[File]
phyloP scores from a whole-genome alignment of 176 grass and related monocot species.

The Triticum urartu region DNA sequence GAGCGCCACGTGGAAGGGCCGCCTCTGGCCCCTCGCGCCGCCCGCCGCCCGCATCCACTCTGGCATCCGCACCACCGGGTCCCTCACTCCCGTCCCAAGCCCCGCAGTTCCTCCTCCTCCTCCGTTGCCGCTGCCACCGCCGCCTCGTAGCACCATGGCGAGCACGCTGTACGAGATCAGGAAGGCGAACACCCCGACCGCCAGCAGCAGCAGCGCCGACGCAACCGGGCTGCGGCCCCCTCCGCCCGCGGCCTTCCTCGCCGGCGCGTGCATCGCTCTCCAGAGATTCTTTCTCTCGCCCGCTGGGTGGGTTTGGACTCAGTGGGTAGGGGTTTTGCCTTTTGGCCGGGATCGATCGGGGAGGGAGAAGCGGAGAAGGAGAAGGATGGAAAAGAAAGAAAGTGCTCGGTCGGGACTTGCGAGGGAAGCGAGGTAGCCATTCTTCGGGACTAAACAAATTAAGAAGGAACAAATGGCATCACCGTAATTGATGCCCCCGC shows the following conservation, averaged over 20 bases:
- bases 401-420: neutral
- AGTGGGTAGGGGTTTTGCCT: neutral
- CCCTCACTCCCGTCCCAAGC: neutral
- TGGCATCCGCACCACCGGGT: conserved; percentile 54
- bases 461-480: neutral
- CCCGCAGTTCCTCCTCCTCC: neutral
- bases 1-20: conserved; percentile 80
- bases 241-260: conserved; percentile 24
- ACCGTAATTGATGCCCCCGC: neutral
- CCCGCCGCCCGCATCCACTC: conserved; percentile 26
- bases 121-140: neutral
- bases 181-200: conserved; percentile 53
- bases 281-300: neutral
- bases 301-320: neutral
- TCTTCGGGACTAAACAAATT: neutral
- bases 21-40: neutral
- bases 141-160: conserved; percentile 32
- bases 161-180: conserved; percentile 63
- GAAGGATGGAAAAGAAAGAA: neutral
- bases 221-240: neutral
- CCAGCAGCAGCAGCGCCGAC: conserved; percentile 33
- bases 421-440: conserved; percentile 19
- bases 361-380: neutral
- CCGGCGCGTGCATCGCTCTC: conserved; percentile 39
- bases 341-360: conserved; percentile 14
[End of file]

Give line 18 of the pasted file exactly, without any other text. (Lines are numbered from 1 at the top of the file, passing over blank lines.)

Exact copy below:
- bases 21-40: neutral